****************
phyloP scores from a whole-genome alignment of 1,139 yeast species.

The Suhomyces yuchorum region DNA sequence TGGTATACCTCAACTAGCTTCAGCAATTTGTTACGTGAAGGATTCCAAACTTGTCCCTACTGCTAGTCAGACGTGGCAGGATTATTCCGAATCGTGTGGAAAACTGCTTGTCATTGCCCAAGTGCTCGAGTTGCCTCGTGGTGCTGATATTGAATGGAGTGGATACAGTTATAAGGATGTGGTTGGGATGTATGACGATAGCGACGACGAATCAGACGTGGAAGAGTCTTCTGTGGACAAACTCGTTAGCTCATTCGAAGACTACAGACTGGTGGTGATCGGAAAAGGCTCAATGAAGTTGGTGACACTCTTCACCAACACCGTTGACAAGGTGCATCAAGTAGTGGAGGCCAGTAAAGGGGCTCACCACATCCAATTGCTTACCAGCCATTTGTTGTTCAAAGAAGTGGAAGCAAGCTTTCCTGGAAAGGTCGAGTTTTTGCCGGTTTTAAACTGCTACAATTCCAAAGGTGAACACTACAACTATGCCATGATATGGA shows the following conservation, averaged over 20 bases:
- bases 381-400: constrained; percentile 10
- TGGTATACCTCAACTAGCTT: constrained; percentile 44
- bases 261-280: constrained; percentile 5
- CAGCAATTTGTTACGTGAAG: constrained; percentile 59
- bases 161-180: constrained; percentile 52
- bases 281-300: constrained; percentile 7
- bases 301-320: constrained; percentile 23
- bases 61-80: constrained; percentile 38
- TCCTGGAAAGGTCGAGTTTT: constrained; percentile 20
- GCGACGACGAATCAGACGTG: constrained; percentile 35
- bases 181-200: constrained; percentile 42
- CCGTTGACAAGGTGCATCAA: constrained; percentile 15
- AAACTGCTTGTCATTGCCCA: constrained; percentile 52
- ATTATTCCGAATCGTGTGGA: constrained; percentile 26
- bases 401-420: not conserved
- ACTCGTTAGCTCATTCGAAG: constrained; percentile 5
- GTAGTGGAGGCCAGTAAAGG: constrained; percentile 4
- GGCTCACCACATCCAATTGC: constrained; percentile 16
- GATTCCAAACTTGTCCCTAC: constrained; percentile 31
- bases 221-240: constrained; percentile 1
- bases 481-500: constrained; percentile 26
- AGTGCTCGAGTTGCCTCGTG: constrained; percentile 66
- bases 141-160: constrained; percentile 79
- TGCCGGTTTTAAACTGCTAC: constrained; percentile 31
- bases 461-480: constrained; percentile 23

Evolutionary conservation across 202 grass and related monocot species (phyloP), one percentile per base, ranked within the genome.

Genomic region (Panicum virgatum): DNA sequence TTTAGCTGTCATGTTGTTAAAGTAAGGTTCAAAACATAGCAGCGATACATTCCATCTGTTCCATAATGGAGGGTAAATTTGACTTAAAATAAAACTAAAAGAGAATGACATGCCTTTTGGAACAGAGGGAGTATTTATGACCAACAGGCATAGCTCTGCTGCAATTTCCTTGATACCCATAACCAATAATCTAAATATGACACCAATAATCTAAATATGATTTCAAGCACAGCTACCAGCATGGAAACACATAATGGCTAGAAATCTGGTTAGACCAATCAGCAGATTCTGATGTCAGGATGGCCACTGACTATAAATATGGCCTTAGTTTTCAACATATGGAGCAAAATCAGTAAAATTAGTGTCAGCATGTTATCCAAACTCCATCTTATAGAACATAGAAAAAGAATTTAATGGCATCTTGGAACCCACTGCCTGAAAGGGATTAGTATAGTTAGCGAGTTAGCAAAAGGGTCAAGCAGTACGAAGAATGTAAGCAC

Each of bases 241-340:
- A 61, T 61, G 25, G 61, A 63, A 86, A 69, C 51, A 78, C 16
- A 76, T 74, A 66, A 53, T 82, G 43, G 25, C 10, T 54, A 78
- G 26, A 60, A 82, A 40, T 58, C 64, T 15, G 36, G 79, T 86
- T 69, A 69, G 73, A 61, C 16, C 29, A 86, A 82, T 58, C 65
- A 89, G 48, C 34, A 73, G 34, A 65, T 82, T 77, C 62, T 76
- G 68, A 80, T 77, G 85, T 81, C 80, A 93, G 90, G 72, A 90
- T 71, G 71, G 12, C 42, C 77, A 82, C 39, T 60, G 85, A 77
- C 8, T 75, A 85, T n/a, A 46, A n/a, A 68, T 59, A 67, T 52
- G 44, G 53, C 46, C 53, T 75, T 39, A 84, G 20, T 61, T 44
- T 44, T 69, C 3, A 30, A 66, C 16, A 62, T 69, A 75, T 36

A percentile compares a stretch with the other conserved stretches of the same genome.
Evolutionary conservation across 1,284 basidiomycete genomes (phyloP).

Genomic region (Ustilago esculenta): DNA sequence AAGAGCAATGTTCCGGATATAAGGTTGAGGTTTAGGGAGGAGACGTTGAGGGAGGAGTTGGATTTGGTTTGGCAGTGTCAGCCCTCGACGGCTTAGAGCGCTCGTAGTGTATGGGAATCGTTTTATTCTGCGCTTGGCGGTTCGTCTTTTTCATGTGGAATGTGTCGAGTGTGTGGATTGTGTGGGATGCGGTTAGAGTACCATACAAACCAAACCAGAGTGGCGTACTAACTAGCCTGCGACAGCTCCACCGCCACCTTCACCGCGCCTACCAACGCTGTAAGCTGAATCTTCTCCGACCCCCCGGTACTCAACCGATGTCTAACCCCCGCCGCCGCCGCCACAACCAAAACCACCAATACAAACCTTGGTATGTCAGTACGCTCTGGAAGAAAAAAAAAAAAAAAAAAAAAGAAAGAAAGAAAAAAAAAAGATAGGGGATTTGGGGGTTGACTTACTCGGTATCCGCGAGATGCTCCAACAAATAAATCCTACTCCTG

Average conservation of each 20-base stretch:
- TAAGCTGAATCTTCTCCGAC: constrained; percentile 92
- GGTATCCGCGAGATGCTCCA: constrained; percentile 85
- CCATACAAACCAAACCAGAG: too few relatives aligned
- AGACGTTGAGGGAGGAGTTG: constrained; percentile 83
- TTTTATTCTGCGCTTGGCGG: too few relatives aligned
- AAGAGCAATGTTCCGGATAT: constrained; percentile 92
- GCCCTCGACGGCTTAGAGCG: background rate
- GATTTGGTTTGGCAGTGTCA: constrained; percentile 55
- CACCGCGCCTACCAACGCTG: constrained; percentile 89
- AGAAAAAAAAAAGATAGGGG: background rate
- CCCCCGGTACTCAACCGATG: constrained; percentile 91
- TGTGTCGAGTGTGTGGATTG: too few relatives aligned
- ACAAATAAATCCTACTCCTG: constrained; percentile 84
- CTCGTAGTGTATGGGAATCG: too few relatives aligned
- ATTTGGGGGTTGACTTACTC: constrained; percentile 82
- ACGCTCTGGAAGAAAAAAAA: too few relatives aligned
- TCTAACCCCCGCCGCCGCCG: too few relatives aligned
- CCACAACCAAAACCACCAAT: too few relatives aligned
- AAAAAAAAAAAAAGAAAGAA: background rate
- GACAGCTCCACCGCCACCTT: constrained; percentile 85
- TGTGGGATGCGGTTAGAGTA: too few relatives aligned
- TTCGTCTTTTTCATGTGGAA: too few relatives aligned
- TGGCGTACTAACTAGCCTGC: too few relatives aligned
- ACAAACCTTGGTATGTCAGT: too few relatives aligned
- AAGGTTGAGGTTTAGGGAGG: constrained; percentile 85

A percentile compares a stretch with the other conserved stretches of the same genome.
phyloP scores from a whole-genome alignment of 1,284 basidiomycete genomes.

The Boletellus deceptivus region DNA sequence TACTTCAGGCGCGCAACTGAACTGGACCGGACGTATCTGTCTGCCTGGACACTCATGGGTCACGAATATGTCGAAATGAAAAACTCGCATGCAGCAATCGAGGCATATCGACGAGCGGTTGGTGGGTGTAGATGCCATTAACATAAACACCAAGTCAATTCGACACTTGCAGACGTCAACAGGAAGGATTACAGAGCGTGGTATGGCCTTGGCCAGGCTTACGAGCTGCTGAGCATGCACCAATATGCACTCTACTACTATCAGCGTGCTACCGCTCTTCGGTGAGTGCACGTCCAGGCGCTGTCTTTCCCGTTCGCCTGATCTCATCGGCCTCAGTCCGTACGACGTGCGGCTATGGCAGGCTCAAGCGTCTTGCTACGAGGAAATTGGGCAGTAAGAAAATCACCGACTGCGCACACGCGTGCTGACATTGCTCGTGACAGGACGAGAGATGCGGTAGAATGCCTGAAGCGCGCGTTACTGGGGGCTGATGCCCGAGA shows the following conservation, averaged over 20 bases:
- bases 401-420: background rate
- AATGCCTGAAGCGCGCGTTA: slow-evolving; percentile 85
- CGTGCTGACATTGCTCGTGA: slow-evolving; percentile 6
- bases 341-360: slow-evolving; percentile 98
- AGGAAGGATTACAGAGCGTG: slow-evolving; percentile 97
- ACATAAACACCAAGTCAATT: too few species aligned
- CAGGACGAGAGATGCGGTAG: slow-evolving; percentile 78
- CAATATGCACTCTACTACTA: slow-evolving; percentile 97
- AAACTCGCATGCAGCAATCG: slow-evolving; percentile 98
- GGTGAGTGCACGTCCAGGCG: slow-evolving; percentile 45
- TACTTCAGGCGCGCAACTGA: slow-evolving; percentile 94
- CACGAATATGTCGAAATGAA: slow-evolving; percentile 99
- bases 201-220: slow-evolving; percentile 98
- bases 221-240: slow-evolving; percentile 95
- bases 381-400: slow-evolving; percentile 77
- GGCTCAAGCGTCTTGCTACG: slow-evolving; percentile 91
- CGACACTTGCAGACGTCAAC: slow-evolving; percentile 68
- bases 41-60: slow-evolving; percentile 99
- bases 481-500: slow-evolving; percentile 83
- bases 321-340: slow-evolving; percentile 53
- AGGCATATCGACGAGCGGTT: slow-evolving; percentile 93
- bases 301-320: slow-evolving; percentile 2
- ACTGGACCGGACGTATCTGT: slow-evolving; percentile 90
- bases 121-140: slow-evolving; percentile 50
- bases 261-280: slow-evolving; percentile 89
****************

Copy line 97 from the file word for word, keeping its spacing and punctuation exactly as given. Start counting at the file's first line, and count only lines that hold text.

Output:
- bases 261-280: slow-evolving; percentile 89